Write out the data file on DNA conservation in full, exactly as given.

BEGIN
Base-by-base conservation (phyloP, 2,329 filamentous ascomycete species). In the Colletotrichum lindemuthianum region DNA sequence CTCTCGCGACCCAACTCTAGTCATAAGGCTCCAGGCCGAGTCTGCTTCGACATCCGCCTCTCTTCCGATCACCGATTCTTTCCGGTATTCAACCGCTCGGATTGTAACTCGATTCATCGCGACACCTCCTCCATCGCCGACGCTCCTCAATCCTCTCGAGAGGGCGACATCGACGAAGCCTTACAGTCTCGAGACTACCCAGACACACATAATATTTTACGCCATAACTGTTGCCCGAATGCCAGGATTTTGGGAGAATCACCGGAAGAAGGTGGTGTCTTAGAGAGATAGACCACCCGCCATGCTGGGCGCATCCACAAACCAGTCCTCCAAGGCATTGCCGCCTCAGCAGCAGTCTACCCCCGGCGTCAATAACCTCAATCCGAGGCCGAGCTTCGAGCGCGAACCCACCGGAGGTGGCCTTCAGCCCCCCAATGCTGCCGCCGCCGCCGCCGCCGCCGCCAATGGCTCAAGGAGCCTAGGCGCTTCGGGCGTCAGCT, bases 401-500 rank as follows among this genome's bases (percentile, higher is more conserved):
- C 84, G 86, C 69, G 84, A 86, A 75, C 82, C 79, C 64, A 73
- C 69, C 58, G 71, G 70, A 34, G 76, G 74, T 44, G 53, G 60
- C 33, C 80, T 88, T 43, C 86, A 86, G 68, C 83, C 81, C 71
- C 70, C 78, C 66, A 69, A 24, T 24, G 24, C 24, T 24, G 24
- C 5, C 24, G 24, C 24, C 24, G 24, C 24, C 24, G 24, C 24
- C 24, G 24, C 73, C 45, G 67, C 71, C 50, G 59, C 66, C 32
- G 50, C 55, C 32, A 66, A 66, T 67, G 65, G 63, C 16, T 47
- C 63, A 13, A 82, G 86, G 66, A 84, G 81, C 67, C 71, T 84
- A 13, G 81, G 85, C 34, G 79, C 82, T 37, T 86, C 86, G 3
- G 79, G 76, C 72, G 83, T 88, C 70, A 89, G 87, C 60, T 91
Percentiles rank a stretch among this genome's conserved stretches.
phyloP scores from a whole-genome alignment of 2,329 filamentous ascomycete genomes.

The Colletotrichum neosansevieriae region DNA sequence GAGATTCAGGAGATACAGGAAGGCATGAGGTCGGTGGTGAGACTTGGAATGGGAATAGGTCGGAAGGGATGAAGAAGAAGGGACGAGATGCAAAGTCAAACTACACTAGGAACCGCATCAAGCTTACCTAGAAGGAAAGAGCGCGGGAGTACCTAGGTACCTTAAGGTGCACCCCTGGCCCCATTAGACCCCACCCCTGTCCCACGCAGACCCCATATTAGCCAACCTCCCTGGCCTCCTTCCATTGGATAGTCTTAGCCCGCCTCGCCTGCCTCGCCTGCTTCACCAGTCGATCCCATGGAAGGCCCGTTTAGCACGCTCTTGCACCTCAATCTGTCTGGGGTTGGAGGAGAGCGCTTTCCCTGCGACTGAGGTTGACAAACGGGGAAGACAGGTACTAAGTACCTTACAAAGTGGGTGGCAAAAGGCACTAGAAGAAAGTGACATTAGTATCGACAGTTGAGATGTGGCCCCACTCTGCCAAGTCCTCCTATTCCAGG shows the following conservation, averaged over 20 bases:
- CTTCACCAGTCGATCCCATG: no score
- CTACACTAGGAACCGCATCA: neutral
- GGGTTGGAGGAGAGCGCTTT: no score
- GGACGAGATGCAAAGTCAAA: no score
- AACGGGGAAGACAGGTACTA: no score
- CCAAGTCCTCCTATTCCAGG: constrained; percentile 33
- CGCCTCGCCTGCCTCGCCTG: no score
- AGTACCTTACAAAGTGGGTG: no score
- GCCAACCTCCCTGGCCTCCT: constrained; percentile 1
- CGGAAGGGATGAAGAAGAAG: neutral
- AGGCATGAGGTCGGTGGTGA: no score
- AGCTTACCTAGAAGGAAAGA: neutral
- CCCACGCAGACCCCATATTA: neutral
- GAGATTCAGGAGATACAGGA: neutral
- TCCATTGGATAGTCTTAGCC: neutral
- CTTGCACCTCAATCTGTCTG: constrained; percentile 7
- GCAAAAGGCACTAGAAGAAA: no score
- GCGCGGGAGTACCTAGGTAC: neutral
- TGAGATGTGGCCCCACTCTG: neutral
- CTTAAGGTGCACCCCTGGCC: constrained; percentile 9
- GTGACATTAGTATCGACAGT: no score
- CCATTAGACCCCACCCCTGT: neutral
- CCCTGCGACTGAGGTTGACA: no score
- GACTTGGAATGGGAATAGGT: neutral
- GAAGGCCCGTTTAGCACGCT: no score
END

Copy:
Base-by-base conservation (phyloP, 2,329 filamentous ascomycete species). In the Colletotrichum lindemuthianum region DNA sequence CTCTCGCGACCCAACTCTAGTCATAAGGCTCCAGGCCGAGTCTGCTTCGACATCCGCCTCTCTTCCGATCACCGATTCTTTCCGGTATTCAACCGCTCGGATTGTAACTCGATTCATCGCGACACCTCCTCCATCGCCGACGCTCCTCAATCCTCTCGAGAGGGCGACATCGACGAAGCCTTACAGTCTCGAGACTACCCAGACACACATAATATTTTACGCCATAACTGTTGCCCGAATGCCAGGATTTTGGGAGAATCACCGGAAGAAGGTGGTGTCTTAGAGAGATAGACCACCCGCCATGCTGGGCGCATCCACAAACCAGTCCTCCAAGGCATTGCCGCCTCAGCAGCAGTCTACCCCCGGCGTCAATAACCTCAATCCGAGGCCGAGCTTCGAGCGCGAACCCACCGGAGGTGGCCTTCAGCCCCCCAATGCTGCCGCCGCCGCCGCCGCCGCCGCCAATGGCTCAAGGAGCCTAGGCGCTTCGGGCGTCAGCT, bases 401-500 rank as follows among this genome's bases (percentile, higher is more conserved):
- C 84, G 86, C 69, G 84, A 86, A 75, C 82, C 79, C 64, A 73
- C 69, C 58, G 71, G 70, A 34, G 76, G 74, T 44, G 53, G 60
- C 33, C 80, T 88, T 43, C 86, A 86, G 68, C 83, C 81, C 71
- C 70, C 78, C 66, A 69, A 24, T 24, G 24, C 24, T 24, G 24
- C 5, C 24, G 24, C 24, C 24, G 24, C 24, C 24, G 24, C 24
- C 24, G 24, C 73, C 45, G 67, C 71, C 50, G 59, C 66, C 32
- G 50, C 55, C 32, A 66, A 66, T 67, G 65, G 63, C 16, T 47
- C 63, A 13, A 82, G 86, G 66, A 84, G 81, C 67, C 71, T 84
- A 13, G 81, G 85, C 34, G 79, C 82, T 37, T 86, C 86, G 3
- G 79, G 76, C 72, G 83, T 88, C 70, A 89, G 87, C 60, T 91
Percentiles rank a stretch among this genome's conserved stretches.
phyloP scores from a whole-genome alignment of 2,329 filamentous ascomycete genomes.

The Colletotrichum neosansevieriae region DNA sequence GAGATTCAGGAGATACAGGAAGGCATGAGGTCGGTGGTGAGACTTGGAATGGGAATAGGTCGGAAGGGATGAAGAAGAAGGGACGAGATGCAAAGTCAAACTACACTAGGAACCGCATCAAGCTTACCTAGAAGGAAAGAGCGCGGGAGTACCTAGGTACCTTAAGGTGCACCCCTGGCCCCATTAGACCCCACCCCTGTCCCACGCAGACCCCATATTAGCCAACCTCCCTGGCCTCCTTCCATTGGATAGTCTTAGCCCGCCTCGCCTGCCTCGCCTGCTTCACCAGTCGATCCCATGGAAGGCCCGTTTAGCACGCTCTTGCACCTCAATCTGTCTGGGGTTGGAGGAGAGCGCTTTCCCTGCGACTGAGGTTGACAAACGGGGAAGACAGGTACTAAGTACCTTACAAAGTGGGTGGCAAAAGGCACTAGAAGAAAGTGACATTAGTATCGACAGTTGAGATGTGGCCCCACTCTGCCAAGTCCTCCTATTCCAGG shows the following conservation, averaged over 20 bases:
- CTTCACCAGTCGATCCCATG: no score
- CTACACTAGGAACCGCATCA: neutral
- GGGTTGGAGGAGAGCGCTTT: no score
- GGACGAGATGCAAAGTCAAA: no score
- AACGGGGAAGACAGGTACTA: no score
- CCAAGTCCTCCTATTCCAGG: constrained; percentile 33
- CGCCTCGCCTGCCTCGCCTG: no score
- AGTACCTTACAAAGTGGGTG: no score
- GCCAACCTCCCTGGCCTCCT: constrained; percentile 1
- CGGAAGGGATGAAGAAGAAG: neutral
- AGGCATGAGGTCGGTGGTGA: no score
- AGCTTACCTAGAAGGAAAGA: neutral
- CCCACGCAGACCCCATATTA: neutral
- GAGATTCAGGAGATACAGGA: neutral
- TCCATTGGATAGTCTTAGCC: neutral
- CTTGCACCTCAATCTGTCTG: constrained; percentile 7
- GCAAAAGGCACTAGAAGAAA: no score
- GCGCGGGAGTACCTAGGTAC: neutral
- TGAGATGTGGCCCCACTCTG: neutral
- CTTAAGGTGCACCCCTGGCC: constrained; percentile 9
- GTGACATTAGTATCGACAGT: no score
- CCATTAGACCCCACCCCTGT: neutral
- CCCTGCGACTGAGGTTGACA: no score
- GACTTGGAATGGGAATAGGT: neutral
- GAAGGCCCGTTTAGCACGCT: no score